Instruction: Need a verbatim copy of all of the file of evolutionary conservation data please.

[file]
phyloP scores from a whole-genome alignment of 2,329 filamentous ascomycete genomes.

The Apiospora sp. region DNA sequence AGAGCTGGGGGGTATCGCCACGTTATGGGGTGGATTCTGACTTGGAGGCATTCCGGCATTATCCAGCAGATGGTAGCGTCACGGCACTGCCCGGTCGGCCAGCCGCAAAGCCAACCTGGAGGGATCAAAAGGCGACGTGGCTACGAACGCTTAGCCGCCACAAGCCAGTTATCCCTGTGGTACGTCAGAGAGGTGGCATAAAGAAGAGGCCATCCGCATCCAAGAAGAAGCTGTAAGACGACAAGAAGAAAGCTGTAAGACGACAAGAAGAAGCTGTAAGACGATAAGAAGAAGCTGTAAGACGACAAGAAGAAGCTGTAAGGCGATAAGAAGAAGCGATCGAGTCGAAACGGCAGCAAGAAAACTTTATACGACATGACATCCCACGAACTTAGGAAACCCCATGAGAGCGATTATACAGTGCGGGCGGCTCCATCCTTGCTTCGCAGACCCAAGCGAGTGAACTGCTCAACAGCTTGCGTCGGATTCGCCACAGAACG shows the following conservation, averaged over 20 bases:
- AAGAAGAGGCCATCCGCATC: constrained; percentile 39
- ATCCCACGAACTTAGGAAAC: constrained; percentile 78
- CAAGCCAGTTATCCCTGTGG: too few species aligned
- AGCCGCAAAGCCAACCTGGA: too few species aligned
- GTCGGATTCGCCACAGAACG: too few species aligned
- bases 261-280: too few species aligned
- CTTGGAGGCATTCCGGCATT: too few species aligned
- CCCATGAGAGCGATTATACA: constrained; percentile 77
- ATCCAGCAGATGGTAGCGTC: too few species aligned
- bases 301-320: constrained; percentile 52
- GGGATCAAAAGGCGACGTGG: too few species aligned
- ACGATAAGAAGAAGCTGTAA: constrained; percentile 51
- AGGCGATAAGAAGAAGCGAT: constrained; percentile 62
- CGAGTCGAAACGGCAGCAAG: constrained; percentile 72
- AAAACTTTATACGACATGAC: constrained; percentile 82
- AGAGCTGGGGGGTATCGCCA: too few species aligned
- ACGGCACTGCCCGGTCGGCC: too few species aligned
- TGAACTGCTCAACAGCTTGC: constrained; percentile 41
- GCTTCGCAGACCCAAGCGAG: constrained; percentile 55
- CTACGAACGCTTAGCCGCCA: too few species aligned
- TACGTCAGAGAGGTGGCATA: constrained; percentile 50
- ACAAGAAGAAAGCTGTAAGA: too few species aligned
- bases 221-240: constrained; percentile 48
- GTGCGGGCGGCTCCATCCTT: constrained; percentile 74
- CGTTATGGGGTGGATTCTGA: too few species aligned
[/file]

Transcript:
phyloP scores from a whole-genome alignment of 2,329 filamentous ascomycete genomes.

The Apiospora sp. region DNA sequence AGAGCTGGGGGGTATCGCCACGTTATGGGGTGGATTCTGACTTGGAGGCATTCCGGCATTATCCAGCAGATGGTAGCGTCACGGCACTGCCCGGTCGGCCAGCCGCAAAGCCAACCTGGAGGGATCAAAAGGCGACGTGGCTACGAACGCTTAGCCGCCACAAGCCAGTTATCCCTGTGGTACGTCAGAGAGGTGGCATAAAGAAGAGGCCATCCGCATCCAAGAAGAAGCTGTAAGACGACAAGAAGAAAGCTGTAAGACGACAAGAAGAAGCTGTAAGACGATAAGAAGAAGCTGTAAGACGACAAGAAGAAGCTGTAAGGCGATAAGAAGAAGCGATCGAGTCGAAACGGCAGCAAGAAAACTTTATACGACATGACATCCCACGAACTTAGGAAACCCCATGAGAGCGATTATACAGTGCGGGCGGCTCCATCCTTGCTTCGCAGACCCAAGCGAGTGAACTGCTCAACAGCTTGCGTCGGATTCGCCACAGAACG shows the following conservation, averaged over 20 bases:
- AAGAAGAGGCCATCCGCATC: constrained; percentile 39
- ATCCCACGAACTTAGGAAAC: constrained; percentile 78
- CAAGCCAGTTATCCCTGTGG: too few species aligned
- AGCCGCAAAGCCAACCTGGA: too few species aligned
- GTCGGATTCGCCACAGAACG: too few species aligned
- bases 261-280: too few species aligned
- CTTGGAGGCATTCCGGCATT: too few species aligned
- CCCATGAGAGCGATTATACA: constrained; percentile 77
- ATCCAGCAGATGGTAGCGTC: too few species aligned
- bases 301-320: constrained; percentile 52
- GGGATCAAAAGGCGACGTGG: too few species aligned
- ACGATAAGAAGAAGCTGTAA: constrained; percentile 51
- AGGCGATAAGAAGAAGCGAT: constrained; percentile 62
- CGAGTCGAAACGGCAGCAAG: constrained; percentile 72
- AAAACTTTATACGACATGAC: constrained; percentile 82
- AGAGCTGGGGGGTATCGCCA: too few species aligned
- ACGGCACTGCCCGGTCGGCC: too few species aligned
- TGAACTGCTCAACAGCTTGC: constrained; percentile 41
- GCTTCGCAGACCCAAGCGAG: constrained; percentile 55
- CTACGAACGCTTAGCCGCCA: too few species aligned
- TACGTCAGAGAGGTGGCATA: constrained; percentile 50
- ACAAGAAGAAAGCTGTAAGA: too few species aligned
- bases 221-240: constrained; percentile 48
- GTGCGGGCGGCTCCATCCTT: constrained; percentile 74
- CGTTATGGGGTGGATTCTGA: too few species aligned